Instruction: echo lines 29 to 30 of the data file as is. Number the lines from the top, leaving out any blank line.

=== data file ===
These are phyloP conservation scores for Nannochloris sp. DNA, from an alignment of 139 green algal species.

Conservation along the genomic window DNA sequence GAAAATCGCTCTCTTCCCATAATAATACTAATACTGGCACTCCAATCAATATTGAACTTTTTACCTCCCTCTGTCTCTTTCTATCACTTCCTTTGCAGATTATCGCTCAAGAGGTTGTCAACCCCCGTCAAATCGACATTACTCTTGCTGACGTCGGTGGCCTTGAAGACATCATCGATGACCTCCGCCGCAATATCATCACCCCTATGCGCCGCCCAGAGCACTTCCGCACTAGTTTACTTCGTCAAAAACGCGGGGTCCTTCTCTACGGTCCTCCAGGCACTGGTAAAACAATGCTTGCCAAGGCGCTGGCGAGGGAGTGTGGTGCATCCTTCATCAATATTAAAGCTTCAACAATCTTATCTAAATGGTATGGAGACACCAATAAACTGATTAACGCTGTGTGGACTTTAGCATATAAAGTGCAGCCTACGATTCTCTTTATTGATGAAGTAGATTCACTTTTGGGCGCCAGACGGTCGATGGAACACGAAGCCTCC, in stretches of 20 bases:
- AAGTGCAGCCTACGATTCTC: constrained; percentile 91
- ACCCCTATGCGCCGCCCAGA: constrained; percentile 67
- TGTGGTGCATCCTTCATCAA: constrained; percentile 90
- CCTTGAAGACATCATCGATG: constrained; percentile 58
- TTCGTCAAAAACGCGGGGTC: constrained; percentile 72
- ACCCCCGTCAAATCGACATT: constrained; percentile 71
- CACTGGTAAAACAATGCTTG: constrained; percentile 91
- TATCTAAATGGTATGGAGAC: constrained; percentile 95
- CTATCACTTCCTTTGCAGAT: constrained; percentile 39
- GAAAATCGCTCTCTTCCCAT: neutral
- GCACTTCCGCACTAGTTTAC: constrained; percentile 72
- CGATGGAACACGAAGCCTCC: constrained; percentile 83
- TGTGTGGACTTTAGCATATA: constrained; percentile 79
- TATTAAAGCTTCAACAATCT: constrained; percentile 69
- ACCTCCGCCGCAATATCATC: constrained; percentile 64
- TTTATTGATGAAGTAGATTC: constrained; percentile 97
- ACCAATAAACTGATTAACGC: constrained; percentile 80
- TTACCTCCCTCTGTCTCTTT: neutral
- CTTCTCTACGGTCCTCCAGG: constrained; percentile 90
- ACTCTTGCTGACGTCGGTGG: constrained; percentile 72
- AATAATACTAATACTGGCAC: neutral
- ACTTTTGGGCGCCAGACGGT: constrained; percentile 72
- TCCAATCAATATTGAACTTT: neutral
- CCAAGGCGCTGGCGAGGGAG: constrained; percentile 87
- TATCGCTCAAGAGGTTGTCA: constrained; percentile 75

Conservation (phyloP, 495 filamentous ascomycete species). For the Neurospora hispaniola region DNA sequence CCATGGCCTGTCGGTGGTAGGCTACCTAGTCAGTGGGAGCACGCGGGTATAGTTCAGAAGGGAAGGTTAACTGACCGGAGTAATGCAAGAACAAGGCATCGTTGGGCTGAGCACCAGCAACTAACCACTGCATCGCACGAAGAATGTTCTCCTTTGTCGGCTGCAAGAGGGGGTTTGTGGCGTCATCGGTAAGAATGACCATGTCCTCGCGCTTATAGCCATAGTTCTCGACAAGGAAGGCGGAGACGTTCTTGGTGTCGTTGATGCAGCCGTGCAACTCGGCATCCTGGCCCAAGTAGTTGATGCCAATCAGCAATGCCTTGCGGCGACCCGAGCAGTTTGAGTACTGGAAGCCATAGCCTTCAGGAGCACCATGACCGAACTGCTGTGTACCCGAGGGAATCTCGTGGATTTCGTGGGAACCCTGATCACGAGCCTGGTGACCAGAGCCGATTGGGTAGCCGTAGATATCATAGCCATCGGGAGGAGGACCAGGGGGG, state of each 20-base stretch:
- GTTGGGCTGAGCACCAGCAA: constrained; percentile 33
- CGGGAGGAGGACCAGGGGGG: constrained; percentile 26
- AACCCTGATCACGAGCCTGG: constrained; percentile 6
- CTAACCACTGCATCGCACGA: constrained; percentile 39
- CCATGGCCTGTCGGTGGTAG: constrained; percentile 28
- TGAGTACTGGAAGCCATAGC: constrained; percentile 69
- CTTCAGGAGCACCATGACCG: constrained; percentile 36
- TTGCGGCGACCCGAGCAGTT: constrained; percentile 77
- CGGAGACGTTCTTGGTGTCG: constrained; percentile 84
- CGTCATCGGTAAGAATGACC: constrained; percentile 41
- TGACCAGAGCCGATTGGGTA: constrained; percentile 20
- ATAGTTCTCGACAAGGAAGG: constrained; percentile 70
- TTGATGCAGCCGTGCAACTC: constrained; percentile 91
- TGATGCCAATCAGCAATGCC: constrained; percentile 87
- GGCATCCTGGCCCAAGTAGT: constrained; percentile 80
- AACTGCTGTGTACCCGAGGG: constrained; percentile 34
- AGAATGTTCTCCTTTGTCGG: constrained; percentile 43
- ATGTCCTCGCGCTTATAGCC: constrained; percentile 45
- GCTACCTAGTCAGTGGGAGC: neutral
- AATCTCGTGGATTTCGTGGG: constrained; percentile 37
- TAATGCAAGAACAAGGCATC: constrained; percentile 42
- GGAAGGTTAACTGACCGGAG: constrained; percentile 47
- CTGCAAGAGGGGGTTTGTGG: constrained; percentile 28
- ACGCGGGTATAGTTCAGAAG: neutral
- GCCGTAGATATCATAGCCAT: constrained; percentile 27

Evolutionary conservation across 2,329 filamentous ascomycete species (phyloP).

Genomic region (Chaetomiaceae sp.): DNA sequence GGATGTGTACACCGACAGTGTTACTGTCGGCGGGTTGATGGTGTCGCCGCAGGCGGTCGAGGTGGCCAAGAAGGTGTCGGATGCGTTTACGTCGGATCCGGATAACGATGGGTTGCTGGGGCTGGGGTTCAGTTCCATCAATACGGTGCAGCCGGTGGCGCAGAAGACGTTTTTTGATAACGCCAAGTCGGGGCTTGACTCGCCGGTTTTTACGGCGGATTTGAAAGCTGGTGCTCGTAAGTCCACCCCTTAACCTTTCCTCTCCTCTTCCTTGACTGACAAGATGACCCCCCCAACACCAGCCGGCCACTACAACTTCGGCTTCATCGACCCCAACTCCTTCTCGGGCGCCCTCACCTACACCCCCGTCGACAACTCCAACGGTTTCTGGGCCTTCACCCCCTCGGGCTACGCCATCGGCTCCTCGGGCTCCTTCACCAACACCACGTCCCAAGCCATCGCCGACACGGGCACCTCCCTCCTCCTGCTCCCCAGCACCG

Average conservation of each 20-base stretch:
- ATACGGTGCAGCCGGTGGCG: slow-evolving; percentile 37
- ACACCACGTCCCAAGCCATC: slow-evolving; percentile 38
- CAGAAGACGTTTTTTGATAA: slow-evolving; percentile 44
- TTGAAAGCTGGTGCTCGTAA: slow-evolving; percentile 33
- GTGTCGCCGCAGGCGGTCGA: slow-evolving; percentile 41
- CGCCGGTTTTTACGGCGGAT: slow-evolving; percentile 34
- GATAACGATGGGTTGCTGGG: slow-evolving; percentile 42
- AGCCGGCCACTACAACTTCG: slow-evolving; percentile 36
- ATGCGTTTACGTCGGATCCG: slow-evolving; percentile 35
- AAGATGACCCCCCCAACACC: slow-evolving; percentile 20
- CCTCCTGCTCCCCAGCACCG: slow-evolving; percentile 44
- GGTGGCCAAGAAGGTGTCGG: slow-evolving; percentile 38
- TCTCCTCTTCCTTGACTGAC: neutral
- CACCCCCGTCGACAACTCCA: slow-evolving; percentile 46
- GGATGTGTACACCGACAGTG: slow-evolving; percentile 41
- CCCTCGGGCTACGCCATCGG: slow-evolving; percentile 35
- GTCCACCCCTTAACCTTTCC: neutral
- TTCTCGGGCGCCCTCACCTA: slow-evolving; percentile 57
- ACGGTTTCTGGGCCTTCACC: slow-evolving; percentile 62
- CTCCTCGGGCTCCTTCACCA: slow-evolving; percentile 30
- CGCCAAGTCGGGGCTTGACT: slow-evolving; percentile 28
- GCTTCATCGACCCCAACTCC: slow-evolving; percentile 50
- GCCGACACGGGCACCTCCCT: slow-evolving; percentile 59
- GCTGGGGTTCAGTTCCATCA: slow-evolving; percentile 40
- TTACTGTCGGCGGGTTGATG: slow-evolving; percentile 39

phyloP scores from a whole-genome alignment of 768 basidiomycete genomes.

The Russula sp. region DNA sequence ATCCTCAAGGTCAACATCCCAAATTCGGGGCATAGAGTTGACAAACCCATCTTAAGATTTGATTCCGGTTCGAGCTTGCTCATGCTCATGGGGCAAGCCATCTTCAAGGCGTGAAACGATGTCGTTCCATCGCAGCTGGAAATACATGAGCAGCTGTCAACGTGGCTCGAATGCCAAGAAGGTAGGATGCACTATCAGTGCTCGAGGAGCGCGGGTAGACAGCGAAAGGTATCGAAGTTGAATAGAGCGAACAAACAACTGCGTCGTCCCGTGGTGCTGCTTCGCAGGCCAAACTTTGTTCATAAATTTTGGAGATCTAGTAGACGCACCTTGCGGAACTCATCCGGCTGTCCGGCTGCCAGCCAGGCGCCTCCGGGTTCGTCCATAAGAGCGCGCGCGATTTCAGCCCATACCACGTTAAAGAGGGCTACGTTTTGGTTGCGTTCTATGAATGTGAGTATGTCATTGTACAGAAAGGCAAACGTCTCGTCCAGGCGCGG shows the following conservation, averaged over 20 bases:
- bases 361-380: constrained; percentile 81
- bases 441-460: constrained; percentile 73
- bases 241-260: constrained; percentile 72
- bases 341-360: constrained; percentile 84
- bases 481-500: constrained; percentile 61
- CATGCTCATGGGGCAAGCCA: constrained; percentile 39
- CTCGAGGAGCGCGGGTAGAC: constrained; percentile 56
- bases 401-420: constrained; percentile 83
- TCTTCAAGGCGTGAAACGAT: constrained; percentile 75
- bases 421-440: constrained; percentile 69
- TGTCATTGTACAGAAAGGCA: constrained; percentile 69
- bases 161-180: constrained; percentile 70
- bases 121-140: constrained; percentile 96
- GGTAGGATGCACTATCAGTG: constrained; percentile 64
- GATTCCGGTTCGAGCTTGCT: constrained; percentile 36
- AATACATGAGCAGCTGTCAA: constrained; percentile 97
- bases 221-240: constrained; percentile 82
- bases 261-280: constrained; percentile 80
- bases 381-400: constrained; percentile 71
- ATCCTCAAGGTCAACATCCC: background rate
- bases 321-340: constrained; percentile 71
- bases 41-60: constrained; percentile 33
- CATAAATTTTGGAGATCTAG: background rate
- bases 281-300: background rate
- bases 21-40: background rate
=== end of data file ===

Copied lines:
- GTTGGGCTGAGCACCAGCAA: constrained; percentile 33
- CGGGAGGAGGACCAGGGGGG: constrained; percentile 26